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Peter Pan & Great Value Peanut Butter Salmonella Outbreak and Product Recall

Feb 16, 2007 |

Questions and Answers: 

1) What size containers, varieties, types of peanut butter are involved in the voluntary recall?

The voluntary recall includes all containers, varieties and types of Peter Pan peanut butter products purchased from May 2006 through present. All Peter Pan products are manufactured in a single ConAgra facility located in Sylvester, Georgia that is identified as 2111; the number 2111 is included in the lot codes for all products manufactured at this particular facility. Great Value products are manufactured at several different facilities including the ConAgra facility in Sylvester, Georgia. Only Great Value products with lot numbers beginning with 2111, indicating they were manufactured at ConAgra's Sylvester, Georgia facility, are included in the current peanut butter recall. The lot numbers beginning with 2111 should be on the lids of product.

2) What if there is no lot number on my Great Value peanut butter?

If there is no lot number on your container of Great Value brand peanut butter it should be discarded.

3) Where was the implicated peanut butter distributed?

The Peter Pan peanut butter was distributed nationwide and internationally. The Great Value brand peanut butter was distributed nationally through Wal*Mart. At this time we do not know if any of the Great Value brand was distributed internationally.

4) Are other brands of peanut butter of concern?

No. An epidemiological review of the reported illnesses implicated only Peter Pan peanut butter. Because, some Great Value brand peanut butter is also processed and packaged in the same production plant, it is believed to have a similar risk of being contaminated with Salmonella.

5) If I have only eaten a small amount of the contaminated peanut butter can I still get sick?

Yes. Eating even small amounts of contaminated peanut butter can cause illness.  Sometimes it takes several days for symptoms to develop.

6) I have eaten half a jar of the implicated peanut butter and have not become ill.  Is it safe to eat the remaining contents?

No. To be safe all potentially contaminated peanut butter should be discarded.

7) Are there special instructions for pregnant women who have consumed the implicated peanut butter?


8) What if I ate the implicated peanut butter a few weeks ago and became ill at that time, should I be tested for Salmonella?

Salmonellosis typically lasts from 4-7 days and most individuals recover without treatment.  If you are not currently experiencing symptoms there is no reason to be tested. You should however report the incident to your local health department.

9) Can I use the implicated peanut butter to make peanut butter cookies or peanut butter icing?

No. FDA recommends that all potentially contaminated peanut butter be discarded.

10) If I have been diagnosed with salmonellosis and was eating peanut butter at the time should I send my peanut butter somewhere for testing?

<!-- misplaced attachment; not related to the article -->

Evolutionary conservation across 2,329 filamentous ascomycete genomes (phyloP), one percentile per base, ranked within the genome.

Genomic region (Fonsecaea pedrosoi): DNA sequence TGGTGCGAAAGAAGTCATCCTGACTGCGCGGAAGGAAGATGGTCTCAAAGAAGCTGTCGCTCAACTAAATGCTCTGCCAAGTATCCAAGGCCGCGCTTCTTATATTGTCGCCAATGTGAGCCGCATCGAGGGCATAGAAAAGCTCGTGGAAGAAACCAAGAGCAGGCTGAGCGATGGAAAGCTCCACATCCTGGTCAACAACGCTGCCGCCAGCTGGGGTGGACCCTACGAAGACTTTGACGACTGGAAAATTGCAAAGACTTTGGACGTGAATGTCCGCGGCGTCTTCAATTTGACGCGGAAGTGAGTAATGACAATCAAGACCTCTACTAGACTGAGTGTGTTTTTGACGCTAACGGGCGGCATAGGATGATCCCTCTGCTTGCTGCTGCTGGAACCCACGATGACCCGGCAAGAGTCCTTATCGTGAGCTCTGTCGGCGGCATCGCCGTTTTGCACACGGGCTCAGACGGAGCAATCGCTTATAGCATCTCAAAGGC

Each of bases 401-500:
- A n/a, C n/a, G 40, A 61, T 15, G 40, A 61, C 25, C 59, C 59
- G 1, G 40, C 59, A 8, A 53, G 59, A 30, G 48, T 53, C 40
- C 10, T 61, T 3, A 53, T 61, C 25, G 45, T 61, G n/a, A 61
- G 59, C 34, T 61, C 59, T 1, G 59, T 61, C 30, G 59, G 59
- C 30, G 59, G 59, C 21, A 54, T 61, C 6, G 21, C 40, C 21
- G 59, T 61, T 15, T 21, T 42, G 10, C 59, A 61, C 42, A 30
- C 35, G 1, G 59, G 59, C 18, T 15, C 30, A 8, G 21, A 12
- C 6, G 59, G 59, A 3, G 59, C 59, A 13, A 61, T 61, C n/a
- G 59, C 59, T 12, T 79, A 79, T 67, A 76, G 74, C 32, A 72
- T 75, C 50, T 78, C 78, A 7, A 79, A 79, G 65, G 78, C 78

If you have been diagnosed with salmonellosis and were eating peanut butter at the time of your illness and you still have the open jar, then notify your local health department as they may wish to collect the jar for testing.  Any unopened jars of peanut butter can be discarded.

11) What are the symptoms of salmonellosis? How long do the symptoms last?

The illness usually lasts 4 to 7 days, and most persons recover without treatment. However, in some persons the diarrhea may be so severe that the patient needs to be hospitalized. The elderly, infants, and those with impaired immune systems are more likely to have a severe illness.  In persons with poor underlying health or weakened immune systems, Salmonella can invade the bloodstream and cause life-threatening infections.

12) How long will Salmonella stay in your system after exposure?

In most cases Salmonella will be present in an individual's intestine for up to 3 days before they exhibit symptoms of illness. During the time one is actually sick they will continue to harbor the bacteria. For most people this is a period of 4 to 7 days, barring further complications. Occasionally the bacteria can linger in the intestines for a while even after the symptoms have resolved.

13) What is FDA doing?

Since learning of the outbreak FDA issued a press release and conducted media outreach to warn consumers not to consume certain Peter Pan and Great Value Peanut butter products.  FDA also sent a team of microbiologists and experienced field investigators to ConAgra's manufacturing plant in Sylvester, Georgia where the products are made to review records, collect product samples and conduct tests for Salmonella in an effort to identify the exact cause of contamination and eliminate it.  FDA will continue to work closely with CDC and state health authorities to track any additional cases of Salmonella Tennessee illness and to determine what actions must be taken to further protect public health. FDA will continue to provide updates to the public as the investigation unfolds.

14) Has the peanut butter been voluntarily recalled by the firm?  Where can I access the recall notice?

Yes. ConAgra has initiated a voluntary recall of the potentially contaminated Peter Pan and Great Value brand peanut butter products.  A press release describing the recall can be found at Consumers with questions or concerns about the recall can call ConAgra’s 24-hour toll-free hotline at 866-344-6970.

15) How do I get a refund?

For a full refund consumers should mail the Peter Pan Peanut Butter or Great Value Peanut Butter product lid along with their name and mailing address to ConAgra Foods, P.O. Box 3768, Omaha, NE 68103. Questions or concerns about the recall are being received by ConAgra's 24-hour toll-free hotline at 866-344-6970.

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